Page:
A new study has found that adding a topical photoparticle gel before non-ablative laser treatments for back acne has resulted in a marked reduction in inflammatory acne on the back. This could prove an excellent way to help prevent acne scarring and the use of extensive acne scar treatments.
One of the biggest challenges in treating acne is that topical treatments aren’t very popular. They can be hard to apply, especially onto the back. Teenagers, in particular, are famous for not using their topical treatments or being able to remember to take pills every day.
Back acne and acne scar treatments
Back acne is particularly resistant to therapy, compared with acne on other areas of the body. It is also the worst place to on our bodies to attempt to apply any kind of cream, as anyone who has tried to put on their own back sunscreen can attest. Oral medication may also need to be taken at the same time for optimal results, which can have unpleasant side effects and be easily forgotten.
Acne scar treatments may then be required due to unchecked acne running rife on the back, requiring further treatments. Acne scar treatments add an extra level of discomfort and expense to an already resource-heavy skin condition.
The researchers wanted to devise an in-clinic procedure that could improve back acne without the need for strict compliance with medication every day or applying any creams to the back. They came up with the photoparticles that can enhance the effect of the laser treatment by causing what’s known as photothermal injury to the sebaceous gland follicles. This treatment meant no in-between treatments, just visits to the clinic to have regular treatments.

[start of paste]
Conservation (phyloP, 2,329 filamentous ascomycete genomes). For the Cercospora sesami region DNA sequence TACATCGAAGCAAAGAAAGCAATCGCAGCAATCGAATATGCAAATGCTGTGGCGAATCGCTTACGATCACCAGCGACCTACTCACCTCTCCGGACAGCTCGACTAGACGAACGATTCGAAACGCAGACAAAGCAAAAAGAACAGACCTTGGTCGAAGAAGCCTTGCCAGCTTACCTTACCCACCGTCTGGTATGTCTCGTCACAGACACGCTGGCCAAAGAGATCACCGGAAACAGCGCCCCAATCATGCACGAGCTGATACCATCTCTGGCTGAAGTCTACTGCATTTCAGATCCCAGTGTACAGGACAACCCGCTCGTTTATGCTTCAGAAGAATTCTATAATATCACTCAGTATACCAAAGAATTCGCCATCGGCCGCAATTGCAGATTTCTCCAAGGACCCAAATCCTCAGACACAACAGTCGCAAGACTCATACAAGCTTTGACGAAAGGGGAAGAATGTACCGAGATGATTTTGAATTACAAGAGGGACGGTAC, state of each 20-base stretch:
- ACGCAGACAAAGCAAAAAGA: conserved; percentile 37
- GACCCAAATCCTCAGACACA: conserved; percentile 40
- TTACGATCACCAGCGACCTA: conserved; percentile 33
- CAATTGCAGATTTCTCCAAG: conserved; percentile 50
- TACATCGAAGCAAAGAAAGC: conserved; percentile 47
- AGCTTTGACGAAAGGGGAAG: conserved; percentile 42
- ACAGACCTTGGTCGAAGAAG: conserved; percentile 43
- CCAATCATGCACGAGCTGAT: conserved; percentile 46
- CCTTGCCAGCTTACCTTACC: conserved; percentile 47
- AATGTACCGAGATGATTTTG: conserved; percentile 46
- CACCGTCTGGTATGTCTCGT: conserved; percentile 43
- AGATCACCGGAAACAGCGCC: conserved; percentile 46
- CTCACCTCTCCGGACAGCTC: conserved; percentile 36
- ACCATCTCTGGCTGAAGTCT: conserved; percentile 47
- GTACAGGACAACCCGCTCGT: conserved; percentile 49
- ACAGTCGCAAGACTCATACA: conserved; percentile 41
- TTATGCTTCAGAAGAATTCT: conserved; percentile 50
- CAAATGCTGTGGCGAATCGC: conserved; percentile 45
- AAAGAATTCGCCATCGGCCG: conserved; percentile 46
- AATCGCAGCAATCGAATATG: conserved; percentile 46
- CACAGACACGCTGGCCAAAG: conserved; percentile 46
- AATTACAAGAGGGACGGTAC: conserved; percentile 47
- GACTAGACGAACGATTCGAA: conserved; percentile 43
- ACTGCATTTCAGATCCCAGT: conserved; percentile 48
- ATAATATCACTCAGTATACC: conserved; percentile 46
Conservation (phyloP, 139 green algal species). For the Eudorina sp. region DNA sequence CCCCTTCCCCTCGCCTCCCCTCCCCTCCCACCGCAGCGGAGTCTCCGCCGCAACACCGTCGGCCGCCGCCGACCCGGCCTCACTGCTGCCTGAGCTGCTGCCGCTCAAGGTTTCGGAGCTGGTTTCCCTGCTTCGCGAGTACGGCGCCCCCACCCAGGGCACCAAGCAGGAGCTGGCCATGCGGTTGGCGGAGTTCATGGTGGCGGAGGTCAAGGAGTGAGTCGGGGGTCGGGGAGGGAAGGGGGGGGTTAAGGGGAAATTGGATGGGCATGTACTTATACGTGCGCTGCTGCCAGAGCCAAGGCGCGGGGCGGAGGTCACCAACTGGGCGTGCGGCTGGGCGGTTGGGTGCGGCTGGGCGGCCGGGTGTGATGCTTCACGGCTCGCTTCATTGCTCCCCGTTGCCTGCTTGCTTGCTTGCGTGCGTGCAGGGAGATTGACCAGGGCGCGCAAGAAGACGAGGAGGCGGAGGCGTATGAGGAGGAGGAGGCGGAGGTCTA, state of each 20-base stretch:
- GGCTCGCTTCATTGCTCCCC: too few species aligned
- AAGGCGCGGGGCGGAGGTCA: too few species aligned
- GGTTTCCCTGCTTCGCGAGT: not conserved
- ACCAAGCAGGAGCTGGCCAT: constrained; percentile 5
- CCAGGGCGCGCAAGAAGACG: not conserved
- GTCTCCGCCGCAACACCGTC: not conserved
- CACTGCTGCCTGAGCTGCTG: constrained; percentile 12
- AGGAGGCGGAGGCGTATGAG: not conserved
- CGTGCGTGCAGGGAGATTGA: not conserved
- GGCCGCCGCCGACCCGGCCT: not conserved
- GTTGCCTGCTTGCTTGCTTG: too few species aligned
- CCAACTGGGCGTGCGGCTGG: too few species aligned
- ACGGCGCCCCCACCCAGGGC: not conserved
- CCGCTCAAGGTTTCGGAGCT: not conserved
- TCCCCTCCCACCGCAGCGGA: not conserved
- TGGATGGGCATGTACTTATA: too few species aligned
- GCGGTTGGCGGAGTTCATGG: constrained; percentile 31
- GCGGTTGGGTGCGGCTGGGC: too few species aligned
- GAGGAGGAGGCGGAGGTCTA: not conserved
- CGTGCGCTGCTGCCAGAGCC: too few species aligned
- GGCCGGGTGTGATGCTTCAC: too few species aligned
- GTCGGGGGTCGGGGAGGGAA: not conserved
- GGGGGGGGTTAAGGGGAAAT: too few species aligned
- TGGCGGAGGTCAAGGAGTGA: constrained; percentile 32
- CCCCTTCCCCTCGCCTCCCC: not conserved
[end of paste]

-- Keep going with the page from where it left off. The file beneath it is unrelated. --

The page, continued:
What is a photo particle?
A photoparticle is a small silver particle that increases the absorption of the laser beam. The photoparticle solution was applied using a special vibrating paddle to infuse the particles into the sebaceous glands and follicles. The particles are then massaged into the skin right before laser treatment, and any excess on the skin washed off.
What the study revealed
There were 10 study participants with back acne, six men and four women. The back was split up into two treatment areas, with one side of the back treated with the photoparticle and the other side not, and both sides treated with the laser.
Patients had four laser treatments at weekly intervals, then the back acne was examined over the next three months.
At the beginning of the study, prior to treatment, the total amount of acne lesions on the back was set at a baseline of 9.7, with inflammatory lesions at 7.4. At 12 weeks, both groups had seen a mean percentage reduction in total lesion count of -45.5 for the control group and -62.8 for the combined therapy group. High powered laser was used on six subjects, and these patients had greater improvements.
There were no adverse effects reported. The application of the photoparticles takes an extra 15 minutes in clinic time. Patients were told to expect some redness and swelling, with a loss of pigment in those areas temporarily, which is normal for this type of treatment.
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